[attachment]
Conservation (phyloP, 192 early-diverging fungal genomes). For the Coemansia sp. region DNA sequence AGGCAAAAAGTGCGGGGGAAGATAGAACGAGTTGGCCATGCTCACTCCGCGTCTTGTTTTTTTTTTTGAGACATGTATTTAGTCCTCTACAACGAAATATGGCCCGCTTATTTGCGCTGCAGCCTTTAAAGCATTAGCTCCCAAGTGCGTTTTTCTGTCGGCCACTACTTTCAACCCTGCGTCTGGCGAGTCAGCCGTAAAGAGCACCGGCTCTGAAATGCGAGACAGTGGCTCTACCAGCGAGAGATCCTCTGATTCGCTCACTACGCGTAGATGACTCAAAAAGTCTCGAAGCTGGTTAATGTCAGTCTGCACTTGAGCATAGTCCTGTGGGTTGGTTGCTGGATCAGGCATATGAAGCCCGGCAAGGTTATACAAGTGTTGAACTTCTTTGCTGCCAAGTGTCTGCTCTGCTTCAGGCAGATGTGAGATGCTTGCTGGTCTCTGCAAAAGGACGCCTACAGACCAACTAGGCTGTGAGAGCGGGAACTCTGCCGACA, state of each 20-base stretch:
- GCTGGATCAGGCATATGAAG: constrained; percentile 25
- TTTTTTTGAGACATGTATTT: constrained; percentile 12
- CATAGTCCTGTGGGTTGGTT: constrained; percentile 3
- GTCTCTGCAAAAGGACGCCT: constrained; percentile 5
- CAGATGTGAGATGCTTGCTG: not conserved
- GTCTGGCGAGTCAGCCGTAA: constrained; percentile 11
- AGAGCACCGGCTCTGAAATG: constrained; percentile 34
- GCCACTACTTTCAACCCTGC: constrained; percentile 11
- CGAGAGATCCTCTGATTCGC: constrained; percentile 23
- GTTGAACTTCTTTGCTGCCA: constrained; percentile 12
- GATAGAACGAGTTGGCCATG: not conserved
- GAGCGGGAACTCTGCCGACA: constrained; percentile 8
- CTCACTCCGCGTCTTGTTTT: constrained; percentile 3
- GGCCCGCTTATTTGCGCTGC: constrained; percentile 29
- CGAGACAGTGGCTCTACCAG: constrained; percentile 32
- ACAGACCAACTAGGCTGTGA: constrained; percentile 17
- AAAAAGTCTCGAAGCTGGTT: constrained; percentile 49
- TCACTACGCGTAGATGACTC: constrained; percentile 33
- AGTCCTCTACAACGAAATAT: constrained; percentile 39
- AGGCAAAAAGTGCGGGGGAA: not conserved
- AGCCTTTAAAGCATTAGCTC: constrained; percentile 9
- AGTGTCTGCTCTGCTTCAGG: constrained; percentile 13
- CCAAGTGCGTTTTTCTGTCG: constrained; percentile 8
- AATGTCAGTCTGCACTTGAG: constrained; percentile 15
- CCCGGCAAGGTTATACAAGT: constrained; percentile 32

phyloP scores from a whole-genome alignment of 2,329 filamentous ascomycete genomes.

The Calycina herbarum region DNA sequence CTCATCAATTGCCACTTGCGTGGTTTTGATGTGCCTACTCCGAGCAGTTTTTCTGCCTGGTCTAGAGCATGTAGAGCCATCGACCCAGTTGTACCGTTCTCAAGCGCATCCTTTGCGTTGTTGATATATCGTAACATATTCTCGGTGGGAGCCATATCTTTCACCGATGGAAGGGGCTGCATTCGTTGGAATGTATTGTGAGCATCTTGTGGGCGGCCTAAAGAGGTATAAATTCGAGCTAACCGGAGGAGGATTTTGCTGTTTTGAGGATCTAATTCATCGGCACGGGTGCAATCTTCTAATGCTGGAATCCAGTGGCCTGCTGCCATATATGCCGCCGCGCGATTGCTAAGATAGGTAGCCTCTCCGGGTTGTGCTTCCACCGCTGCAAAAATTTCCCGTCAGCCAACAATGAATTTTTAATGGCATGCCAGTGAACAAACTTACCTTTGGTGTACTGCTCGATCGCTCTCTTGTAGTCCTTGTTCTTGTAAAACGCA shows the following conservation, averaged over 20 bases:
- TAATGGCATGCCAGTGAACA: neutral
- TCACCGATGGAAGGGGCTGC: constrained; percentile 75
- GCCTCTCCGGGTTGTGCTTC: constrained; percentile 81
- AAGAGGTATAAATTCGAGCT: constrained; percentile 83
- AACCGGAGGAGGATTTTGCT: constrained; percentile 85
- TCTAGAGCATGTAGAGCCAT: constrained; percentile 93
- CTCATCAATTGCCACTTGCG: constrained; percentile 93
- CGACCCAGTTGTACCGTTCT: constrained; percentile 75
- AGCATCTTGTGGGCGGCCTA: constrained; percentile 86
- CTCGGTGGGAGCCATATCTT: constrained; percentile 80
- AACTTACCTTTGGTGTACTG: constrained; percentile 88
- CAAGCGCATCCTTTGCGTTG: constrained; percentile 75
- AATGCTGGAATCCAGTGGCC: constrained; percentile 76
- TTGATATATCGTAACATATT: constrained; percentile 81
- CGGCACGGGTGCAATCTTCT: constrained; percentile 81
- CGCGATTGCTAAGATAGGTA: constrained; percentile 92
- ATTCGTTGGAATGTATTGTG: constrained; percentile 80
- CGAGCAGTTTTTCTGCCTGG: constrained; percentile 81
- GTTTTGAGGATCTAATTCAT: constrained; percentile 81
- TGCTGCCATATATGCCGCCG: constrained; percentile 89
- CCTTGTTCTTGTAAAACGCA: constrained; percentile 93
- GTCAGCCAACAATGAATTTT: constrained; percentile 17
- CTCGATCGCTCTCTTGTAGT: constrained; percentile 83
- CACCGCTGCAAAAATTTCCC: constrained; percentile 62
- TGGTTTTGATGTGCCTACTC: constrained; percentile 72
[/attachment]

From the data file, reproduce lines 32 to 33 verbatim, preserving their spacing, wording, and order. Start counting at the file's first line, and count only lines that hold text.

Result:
- AAGAGGTATAAATTCGAGCT: constrained; percentile 83
- AACCGGAGGAGGATTTTGCT: constrained; percentile 85